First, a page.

WASHINGTON (Reuters) - Mitt Romney's selection of Paul Ryan as his running mate has done little to attract voters to the Republican ticket and more think he is not qualified to be president than believe he is ready for the White House, a Reuters/Ipsos poll said on Monday.
Fewer than a third of registered voters, 29 percent, said the selection of Ryan made them feel more favorable toward Romney. But with 27 percent in the online poll saying it made them feel less favorable, Ryan's place on the ticket may have little effect on the November 6 election.
The results were largely split along party lines - with 46 percent of Democrats saying Ryan's choice made them less favorable, compared with 8 percent who said the opposite. And 56 percent of Republicans felt more favorable, versus 6 percent.
But Ryan has not swayed many political independents, the voters expected to play a decisive role in the election. Eighteen percent felt more favorable and 13 percent less so.
"Overall, he doesn't really appear to be impacting the top of the ticket much," Ipsos pollster Julia Clark said. "He's still a bit of an unknown entity."
The survey was conducted September 20-24, a time when some Republican commentators have been pressing Romney's campaign to do more to promote Ryan, who is seen as a proponent of big fiscal ideas, like a plan to overhaul the government Medicare health insurance program for retirees.
The Washington Post reported on Monday that some conservatives think Romney's campaign has been too cautious by avoiding Ryan's big ideas and hoping that President Barack Obama will defeat himself.
Polls have given Obama a steady nationwide lead over Romney since the Democratic convention early this month. The Reuters/Ipsos tracking poll on Monday had Obama leading by 49 percent to 43 percent for Romney among likely voters.
"Obama's now been healthfully in the lead since the convention. If he can sustain this for another 45 days, it's done," Clark said.
Forty-four percent of registered voters think Ryan is not qualified to be president, compared with 29 percent who feel he would be ready to step into Romney's shoes if necessary, the survey found.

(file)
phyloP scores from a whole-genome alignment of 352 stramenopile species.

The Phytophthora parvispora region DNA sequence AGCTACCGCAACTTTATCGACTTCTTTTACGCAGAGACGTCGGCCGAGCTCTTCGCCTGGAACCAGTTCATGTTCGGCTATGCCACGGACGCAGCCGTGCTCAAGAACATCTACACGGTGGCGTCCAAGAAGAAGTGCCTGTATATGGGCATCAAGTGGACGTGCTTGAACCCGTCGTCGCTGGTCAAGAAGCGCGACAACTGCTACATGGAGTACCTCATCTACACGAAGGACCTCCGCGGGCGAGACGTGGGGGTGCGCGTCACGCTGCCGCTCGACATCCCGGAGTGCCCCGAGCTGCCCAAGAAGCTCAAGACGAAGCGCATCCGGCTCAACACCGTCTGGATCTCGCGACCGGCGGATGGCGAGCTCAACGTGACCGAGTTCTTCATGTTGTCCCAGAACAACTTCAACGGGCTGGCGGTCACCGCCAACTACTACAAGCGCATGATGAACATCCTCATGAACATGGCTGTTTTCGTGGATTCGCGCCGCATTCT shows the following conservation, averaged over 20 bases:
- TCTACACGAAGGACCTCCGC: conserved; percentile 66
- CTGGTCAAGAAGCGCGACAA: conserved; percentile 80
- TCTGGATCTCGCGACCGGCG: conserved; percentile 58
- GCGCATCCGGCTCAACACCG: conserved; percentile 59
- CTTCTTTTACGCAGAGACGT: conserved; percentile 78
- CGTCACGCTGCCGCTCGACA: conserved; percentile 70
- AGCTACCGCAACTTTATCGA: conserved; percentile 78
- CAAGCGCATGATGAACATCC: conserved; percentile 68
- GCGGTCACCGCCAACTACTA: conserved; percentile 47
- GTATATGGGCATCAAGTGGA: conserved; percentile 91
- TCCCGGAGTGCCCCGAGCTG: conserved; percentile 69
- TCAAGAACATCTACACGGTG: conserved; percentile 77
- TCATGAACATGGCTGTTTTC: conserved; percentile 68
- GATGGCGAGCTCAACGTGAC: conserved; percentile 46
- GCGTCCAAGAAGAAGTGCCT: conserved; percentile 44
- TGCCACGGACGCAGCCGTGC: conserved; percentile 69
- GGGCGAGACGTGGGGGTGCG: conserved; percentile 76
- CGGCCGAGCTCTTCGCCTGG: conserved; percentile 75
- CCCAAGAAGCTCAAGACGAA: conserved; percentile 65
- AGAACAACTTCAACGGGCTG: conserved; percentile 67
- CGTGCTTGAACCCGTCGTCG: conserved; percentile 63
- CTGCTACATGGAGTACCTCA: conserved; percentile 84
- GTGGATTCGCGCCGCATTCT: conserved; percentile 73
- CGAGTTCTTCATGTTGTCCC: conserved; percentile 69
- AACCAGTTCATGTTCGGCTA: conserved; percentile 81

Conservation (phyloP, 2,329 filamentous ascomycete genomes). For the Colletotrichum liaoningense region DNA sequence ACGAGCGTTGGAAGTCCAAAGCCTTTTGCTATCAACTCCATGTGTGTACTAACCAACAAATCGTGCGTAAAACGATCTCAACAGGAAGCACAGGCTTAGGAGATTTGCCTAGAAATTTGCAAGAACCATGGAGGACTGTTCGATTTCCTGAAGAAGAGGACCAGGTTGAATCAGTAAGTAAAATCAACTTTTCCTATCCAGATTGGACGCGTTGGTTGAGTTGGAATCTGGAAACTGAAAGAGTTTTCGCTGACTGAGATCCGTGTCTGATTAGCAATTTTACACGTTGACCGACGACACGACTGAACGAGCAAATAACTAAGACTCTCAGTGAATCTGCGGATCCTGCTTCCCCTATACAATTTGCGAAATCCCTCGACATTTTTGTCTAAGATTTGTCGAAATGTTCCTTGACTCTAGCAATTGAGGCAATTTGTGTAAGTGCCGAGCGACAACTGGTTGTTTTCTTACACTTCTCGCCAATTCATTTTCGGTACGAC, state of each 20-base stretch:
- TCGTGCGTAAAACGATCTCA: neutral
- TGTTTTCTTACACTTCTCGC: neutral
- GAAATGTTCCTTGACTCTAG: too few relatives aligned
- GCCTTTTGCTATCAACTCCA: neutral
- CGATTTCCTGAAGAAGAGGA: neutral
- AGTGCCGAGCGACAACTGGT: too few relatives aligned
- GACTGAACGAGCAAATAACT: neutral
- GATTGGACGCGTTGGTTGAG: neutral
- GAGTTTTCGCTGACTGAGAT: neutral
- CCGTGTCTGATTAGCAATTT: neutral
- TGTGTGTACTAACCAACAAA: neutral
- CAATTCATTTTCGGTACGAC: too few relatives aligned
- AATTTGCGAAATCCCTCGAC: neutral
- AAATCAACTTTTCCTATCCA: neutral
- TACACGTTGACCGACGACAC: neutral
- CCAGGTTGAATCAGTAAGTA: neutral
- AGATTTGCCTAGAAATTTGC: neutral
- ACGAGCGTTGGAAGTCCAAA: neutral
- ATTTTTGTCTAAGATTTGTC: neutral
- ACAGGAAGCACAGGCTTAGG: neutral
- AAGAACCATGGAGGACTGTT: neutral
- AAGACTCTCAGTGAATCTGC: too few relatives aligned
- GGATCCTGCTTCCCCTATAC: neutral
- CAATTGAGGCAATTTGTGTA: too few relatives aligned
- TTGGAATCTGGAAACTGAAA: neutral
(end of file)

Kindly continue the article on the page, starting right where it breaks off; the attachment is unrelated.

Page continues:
A larger percentage thought that Joe Biden, 69, the incumbent Democratic vice president, is ready for the Oval Office. Biden led 43 percent to 36 percent, thanks to huge support among Democrats.
But more Democrats had faith in Biden, a former Delaware senator who is well-known as the incumbent, than Republicans had in the 42-year-old Ryan, a Wisconsin congressman who is chairman of the House of Representatives Budget Committee.
Among Democrats, 74 percent said Biden was more qualified, versus 8 percent who chose Ryan and 18 percent who did not know. Seventy percent of Republicans favored Ryan, compared with 13 percent for Biden and 18 percent who did not know.
The numbers were even among independents, with 30 percent each for Biden and Ryan, and 40 percent who did not know.
More registered voters have heard of Ryan than before Romney selected him, but he still falls short in national name recognition. Only 56 percent of registered voters said they were familiar with Ryan, versus mid-August's 35 percent.
Their opinions of him are split evenly. Forty-nine percent view Ryan favorably, versus 51 percent who don't, divided largely along party lines. Among independents, 48 percent view him favorably and 52 percent don't, the poll showed.
The precision of the Reuters/Ipsos online polls is measured using a credibility interval. In this case, the poll has a credibility interval of 3.1 percentage points for the 1,313 registered voters surveyed and 3.5 percentage points for the 1,095 likely voters.